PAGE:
CHR clarifies: We support activism, but not recruitment of children as combatants
MANILA, Philippines – The Commission on Human Rights (CHR) has clarified that while it supports activism and the right to free expression, it does not tolerate armed rebellion and the recruitment of children as combatants.
This statement from CHR spokesperson Jacqueline de Guia on Friday came after an anti-communist group — the Liga ng mga Magulang (league of parents) — staged a protest at the CHR’s headquarters in Quezon City.
The group lashed out at the alleged recruitment of child combatants by the Communist Party of the Philippines and the New People’s Army’s (CPP-NPA) for its armed struggle. The CHR said the protesting parents were invited inside their office for a dialog during the protest.
“In response, we wish to stress that CHR does not support the recruitment of child soldiers in armed conflict consistent with the principles of the International Humanitarian Law and other domestic pieces of legislation pertaining to the protection of children. The concerned parents were also assured of this fact,” De Guia said.
“As such, while CHR supports activism as an exercise of one’s freedom of speech and expression, we do not support armed rebellion,” she added.
Among the protesters were parents of Alicia Lucena, the alleged missing activist who was supposedly recruited by the youth group Anakbayan. The group is claiming that Anakbayan is merely an entry point for young people to join the communist movement.
“After the protest, representatives of the said group, led by Remedios Rosadio, were welcomed inside CHR’s premises for a dialogue. Relissa Lucena was also given the opportunity to air grievances after her daughter Alicia was said to have been recruited and kept away by organizations, which the Liga ng mga Magulang claims to have links with CPP-NPA,” De Guia noted.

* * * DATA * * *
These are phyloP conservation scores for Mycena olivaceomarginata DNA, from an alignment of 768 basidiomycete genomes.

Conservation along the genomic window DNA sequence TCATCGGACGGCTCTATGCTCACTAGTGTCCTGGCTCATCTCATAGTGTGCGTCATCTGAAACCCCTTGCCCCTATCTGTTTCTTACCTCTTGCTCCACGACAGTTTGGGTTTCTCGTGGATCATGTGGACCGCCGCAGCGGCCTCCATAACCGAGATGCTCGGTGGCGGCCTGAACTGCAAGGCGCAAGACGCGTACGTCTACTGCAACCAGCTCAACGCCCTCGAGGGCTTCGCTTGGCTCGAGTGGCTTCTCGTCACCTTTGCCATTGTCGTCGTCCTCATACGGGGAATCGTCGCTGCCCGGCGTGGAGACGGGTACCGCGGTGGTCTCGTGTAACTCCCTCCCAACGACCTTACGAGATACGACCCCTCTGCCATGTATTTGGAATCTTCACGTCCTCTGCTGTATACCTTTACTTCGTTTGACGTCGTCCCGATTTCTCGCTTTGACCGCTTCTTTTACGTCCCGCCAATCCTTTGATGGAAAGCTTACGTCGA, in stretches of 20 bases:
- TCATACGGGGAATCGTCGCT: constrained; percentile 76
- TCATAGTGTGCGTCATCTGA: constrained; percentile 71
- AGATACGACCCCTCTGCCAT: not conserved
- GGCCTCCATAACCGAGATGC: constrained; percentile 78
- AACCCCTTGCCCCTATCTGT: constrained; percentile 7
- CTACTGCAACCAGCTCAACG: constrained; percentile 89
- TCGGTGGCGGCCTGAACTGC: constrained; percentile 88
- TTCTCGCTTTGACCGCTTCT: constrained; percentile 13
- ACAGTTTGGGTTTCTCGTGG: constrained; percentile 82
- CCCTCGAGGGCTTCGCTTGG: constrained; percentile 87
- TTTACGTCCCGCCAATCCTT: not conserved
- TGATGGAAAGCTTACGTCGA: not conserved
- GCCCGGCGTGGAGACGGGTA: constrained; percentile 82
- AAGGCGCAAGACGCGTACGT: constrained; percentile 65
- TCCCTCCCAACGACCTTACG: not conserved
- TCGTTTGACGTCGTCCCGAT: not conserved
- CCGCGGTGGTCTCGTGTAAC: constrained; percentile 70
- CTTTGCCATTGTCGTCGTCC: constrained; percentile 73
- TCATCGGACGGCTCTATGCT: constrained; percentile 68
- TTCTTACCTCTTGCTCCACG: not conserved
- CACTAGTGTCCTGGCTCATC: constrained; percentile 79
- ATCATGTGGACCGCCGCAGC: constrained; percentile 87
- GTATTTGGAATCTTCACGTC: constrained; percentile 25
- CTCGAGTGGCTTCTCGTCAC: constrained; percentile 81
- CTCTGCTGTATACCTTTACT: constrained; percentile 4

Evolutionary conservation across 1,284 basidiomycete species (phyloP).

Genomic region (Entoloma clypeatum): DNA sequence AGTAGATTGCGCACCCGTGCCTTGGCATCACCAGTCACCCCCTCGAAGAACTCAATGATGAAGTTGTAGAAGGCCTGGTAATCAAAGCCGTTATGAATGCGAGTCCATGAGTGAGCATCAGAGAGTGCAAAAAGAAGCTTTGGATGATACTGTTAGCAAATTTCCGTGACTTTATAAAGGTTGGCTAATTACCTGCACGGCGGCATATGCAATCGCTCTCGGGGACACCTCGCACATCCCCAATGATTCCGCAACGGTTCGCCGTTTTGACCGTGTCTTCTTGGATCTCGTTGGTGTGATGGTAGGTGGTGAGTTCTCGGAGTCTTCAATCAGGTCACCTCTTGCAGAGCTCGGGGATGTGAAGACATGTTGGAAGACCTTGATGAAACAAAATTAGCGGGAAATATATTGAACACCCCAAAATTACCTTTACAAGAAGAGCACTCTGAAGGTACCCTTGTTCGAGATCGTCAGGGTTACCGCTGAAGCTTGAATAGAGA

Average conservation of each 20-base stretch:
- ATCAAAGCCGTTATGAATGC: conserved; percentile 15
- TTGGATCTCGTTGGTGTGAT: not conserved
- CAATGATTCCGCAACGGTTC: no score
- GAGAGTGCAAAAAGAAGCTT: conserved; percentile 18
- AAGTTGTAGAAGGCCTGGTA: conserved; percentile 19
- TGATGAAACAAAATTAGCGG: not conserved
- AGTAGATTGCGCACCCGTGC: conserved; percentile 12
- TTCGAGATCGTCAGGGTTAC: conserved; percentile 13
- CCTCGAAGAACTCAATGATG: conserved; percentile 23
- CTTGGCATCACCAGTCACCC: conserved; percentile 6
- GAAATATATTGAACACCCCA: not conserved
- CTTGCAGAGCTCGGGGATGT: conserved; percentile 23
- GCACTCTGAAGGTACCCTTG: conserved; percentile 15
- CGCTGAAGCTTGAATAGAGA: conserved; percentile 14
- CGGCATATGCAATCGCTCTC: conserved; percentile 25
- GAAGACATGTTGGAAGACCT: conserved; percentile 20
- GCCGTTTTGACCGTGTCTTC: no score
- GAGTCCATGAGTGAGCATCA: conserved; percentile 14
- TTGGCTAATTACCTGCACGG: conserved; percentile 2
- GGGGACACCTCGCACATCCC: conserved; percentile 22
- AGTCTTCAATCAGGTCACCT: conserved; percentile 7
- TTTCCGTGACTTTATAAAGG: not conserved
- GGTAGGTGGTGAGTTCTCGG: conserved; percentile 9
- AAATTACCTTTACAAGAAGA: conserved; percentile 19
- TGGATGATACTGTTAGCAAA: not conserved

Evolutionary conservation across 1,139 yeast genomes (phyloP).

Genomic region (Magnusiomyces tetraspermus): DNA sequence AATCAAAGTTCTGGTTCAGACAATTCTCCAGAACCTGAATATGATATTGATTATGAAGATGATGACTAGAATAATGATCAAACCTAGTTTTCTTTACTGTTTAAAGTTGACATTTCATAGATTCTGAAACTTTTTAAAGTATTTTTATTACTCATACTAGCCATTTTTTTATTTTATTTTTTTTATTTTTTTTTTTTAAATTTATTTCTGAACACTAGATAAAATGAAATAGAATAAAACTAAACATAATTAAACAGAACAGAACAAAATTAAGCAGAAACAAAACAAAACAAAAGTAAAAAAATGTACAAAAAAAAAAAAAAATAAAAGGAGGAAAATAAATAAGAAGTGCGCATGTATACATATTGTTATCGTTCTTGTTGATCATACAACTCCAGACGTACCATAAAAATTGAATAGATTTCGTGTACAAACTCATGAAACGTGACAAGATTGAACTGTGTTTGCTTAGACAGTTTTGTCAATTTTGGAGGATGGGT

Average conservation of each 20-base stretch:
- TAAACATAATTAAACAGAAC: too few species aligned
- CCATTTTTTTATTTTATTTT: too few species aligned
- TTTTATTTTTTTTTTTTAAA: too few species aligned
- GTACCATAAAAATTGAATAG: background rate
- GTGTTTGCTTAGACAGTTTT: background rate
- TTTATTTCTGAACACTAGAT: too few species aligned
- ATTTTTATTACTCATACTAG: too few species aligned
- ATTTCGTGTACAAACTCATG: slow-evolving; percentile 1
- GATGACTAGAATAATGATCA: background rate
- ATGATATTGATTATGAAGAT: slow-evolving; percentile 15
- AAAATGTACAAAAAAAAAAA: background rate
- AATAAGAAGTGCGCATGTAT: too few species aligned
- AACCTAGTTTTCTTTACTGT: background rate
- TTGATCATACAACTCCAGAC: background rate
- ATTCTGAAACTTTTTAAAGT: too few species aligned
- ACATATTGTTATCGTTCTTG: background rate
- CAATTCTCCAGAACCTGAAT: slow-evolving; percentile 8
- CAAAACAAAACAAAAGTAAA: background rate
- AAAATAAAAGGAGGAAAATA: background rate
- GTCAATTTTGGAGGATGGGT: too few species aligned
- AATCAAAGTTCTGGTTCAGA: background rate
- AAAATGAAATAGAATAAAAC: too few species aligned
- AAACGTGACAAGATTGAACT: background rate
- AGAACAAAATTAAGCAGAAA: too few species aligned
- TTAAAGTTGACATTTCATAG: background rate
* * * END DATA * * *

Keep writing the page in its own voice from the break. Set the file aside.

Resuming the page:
“CHR, as an independent national human rights institution, tirelessly advocates that everyone is given the opportunity to enjoy and exercise the full extent of their rights. But, at the same time, we equally stress that such exercise of rights has limitations, especially if it veers away from the precepts of the rule of law,” she said.
Lucena previously appeared in a Senate hearing, giving a tearful account of how her daughter was supposedly tricked into joining the communist rebels. The testimony drove several senators, including former police chief Senator Ronald dela Rosa, to condemn the acts of militant organizations.
However, Alicia refuted her mother’s statements, asserting that nobody forced her to join Anakbayan and to leave home. She also narrated that she was brought to different police and military camps just to prevent her from participating in the group’s activities.
According to CHR, they would continue to check on incidents that would merit investigation from the human rights body.
“Faithful to its mandate, CHR will continue to be open to all persons—regardless of their race, color, gender, creed, or political affiliation—who continue to seek truth in every human rights violation,” De Guia said.
“The public can always expect independent and impartial investigations, including alleged cases minors being recruited to take part in armed conflict by any group, as well as on working on concrete policy reforms and recommendations for government to consider and apply to improve the protection of children in the Philippines,” she added.
Edited by MUF
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